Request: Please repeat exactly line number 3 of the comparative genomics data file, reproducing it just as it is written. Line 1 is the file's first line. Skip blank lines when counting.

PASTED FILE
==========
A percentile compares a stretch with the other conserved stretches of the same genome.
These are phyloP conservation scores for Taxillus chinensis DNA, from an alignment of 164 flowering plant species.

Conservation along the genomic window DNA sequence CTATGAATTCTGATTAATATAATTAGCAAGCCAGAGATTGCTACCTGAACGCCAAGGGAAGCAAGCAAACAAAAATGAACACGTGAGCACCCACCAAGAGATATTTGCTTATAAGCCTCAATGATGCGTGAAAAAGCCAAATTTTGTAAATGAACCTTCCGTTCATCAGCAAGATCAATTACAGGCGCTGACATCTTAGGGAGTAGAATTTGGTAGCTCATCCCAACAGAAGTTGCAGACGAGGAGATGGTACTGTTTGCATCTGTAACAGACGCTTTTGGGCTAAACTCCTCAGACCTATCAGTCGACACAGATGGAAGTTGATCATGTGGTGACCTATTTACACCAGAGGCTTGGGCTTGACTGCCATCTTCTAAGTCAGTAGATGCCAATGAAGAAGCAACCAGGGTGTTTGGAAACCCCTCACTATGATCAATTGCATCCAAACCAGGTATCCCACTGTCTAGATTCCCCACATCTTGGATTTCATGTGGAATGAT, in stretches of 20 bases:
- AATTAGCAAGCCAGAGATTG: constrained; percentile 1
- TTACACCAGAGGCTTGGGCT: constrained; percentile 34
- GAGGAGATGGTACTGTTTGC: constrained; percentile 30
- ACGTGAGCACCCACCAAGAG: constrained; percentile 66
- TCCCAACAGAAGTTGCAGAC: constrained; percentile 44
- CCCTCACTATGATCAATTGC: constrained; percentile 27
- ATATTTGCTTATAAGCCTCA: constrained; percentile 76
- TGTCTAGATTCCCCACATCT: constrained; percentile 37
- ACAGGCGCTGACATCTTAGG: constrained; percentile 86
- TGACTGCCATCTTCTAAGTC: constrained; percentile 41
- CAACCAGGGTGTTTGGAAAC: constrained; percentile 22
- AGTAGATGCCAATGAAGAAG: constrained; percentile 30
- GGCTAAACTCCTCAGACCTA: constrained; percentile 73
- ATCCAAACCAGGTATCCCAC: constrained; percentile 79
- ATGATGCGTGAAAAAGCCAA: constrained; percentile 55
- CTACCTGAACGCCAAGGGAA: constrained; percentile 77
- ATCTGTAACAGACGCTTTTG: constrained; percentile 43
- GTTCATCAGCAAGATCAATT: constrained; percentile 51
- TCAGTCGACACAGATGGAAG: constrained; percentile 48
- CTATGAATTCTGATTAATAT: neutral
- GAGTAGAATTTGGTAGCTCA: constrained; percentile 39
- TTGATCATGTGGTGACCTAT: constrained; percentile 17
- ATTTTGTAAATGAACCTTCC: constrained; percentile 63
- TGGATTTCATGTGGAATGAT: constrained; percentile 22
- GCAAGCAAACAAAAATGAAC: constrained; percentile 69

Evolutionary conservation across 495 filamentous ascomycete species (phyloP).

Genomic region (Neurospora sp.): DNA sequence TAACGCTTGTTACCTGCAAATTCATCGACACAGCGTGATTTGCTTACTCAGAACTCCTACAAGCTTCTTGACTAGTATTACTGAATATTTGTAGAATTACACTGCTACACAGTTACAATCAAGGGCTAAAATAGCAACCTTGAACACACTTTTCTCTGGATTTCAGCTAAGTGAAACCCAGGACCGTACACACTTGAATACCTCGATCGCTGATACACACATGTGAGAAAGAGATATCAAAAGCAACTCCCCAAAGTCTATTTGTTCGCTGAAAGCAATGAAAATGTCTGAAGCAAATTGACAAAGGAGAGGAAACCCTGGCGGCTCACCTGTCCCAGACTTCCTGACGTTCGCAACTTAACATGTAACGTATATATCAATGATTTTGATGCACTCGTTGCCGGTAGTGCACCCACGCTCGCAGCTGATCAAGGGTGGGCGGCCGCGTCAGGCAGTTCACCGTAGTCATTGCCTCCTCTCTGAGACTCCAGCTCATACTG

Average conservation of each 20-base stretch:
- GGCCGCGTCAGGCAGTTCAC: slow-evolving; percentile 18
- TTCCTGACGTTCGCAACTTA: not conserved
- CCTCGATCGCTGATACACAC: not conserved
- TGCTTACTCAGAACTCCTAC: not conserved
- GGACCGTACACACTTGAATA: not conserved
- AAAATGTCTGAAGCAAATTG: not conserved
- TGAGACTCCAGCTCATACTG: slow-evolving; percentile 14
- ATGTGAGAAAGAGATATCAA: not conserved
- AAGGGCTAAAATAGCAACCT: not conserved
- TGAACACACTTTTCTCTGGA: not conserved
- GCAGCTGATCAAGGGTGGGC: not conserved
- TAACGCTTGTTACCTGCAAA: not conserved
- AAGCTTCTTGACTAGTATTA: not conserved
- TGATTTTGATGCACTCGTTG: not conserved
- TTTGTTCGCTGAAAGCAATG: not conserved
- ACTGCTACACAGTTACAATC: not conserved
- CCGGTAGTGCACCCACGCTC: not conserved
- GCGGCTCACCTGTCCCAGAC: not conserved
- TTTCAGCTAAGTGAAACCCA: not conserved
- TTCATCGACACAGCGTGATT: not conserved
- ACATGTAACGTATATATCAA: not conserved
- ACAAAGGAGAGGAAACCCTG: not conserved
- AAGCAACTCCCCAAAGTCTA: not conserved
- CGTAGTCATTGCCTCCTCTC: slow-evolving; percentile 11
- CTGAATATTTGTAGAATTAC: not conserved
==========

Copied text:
Conservation along the genomic window DNA sequence CTATGAATTCTGATTAATATAATTAGCAAGCCAGAGATTGCTACCTGAACGCCAAGGGAAGCAAGCAAACAAAAATGAACACGTGAGCACCCACCAAGAGATATTTGCTTATAAGCCTCAATGATGCGTGAAAAAGCCAAATTTTGTAAATGAACCTTCCGTTCATCAGCAAGATCAATTACAGGCGCTGACATCTTAGGGAGTAGAATTTGGTAGCTCATCCCAACAGAAGTTGCAGACGAGGAGATGGTACTGTTTGCATCTGTAACAGACGCTTTTGGGCTAAACTCCTCAGACCTATCAGTCGACACAGATGGAAGTTGATCATGTGGTGACCTATTTACACCAGAGGCTTGGGCTTGACTGCCATCTTCTAAGTCAGTAGATGCCAATGAAGAAGCAACCAGGGTGTTTGGAAACCCCTCACTATGATCAATTGCATCCAAACCAGGTATCCCACTGTCTAGATTCCCCACATCTTGGATTTCATGTGGAATGAT, in stretches of 20 bases: